Americans have engaged in a running dialogue on what in Abraham Lincoln's day were called public improvements, but what we today, perhaps with less clarity, refer to as infrastructure.
The debate hasn't really changed over time. Political and business leaders have called for canals, highways and water systems to stoke progress. Individuals, taxpayers and ratepayers have resisted, citing the cost and the benefits that accrue to the few, not the many.
The Great Depression changed the national mind for at least a generation or two. Public works, as Franklin Roosevelt called them, became the engine to put America back to work, while creating roads, bridges, power plants, parks and monuments that would offer opportunities for future generations.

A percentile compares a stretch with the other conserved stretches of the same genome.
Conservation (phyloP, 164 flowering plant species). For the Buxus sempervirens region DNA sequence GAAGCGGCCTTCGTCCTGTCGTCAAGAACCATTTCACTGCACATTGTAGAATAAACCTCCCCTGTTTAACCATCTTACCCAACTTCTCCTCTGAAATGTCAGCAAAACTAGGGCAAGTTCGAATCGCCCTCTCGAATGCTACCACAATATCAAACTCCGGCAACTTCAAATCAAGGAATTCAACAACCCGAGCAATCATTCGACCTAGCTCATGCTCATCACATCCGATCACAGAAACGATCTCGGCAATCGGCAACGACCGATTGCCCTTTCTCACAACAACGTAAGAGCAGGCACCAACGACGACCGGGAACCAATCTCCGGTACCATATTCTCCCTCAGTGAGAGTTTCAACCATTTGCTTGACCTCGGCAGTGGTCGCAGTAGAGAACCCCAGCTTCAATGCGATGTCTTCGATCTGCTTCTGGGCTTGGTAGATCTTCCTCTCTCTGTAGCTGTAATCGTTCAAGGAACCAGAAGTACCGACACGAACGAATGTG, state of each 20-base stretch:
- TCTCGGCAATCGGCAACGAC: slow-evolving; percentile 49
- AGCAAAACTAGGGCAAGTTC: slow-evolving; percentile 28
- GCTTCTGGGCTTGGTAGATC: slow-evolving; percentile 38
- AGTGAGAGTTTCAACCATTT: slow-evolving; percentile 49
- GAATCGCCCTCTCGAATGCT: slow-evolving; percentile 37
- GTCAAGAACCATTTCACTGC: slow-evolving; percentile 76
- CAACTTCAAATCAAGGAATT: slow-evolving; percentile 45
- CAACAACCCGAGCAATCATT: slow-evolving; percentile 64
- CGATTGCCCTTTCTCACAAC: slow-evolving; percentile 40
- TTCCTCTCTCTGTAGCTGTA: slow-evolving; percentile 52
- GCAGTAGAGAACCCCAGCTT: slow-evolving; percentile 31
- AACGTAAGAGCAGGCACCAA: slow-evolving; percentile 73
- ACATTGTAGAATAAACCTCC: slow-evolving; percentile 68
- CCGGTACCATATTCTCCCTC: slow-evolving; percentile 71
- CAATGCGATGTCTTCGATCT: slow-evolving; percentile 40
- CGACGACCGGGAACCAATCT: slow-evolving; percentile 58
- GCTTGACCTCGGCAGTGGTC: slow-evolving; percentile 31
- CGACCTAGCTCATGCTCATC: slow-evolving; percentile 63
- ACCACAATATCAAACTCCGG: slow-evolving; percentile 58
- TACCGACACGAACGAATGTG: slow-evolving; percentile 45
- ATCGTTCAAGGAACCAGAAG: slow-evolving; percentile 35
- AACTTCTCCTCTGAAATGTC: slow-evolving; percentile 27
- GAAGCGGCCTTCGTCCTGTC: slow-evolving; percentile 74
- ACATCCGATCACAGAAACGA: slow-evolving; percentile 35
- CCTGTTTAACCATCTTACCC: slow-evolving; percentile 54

A similar instinct inspired Dwight Eisenhower, after World War II, to begin building an interstate highway system to expand the mobility of Americans, speed the movement of freight, and open vast new vistas for development in what became America's suburbs — where returning veterans could invest in new homes and a new lifestyle.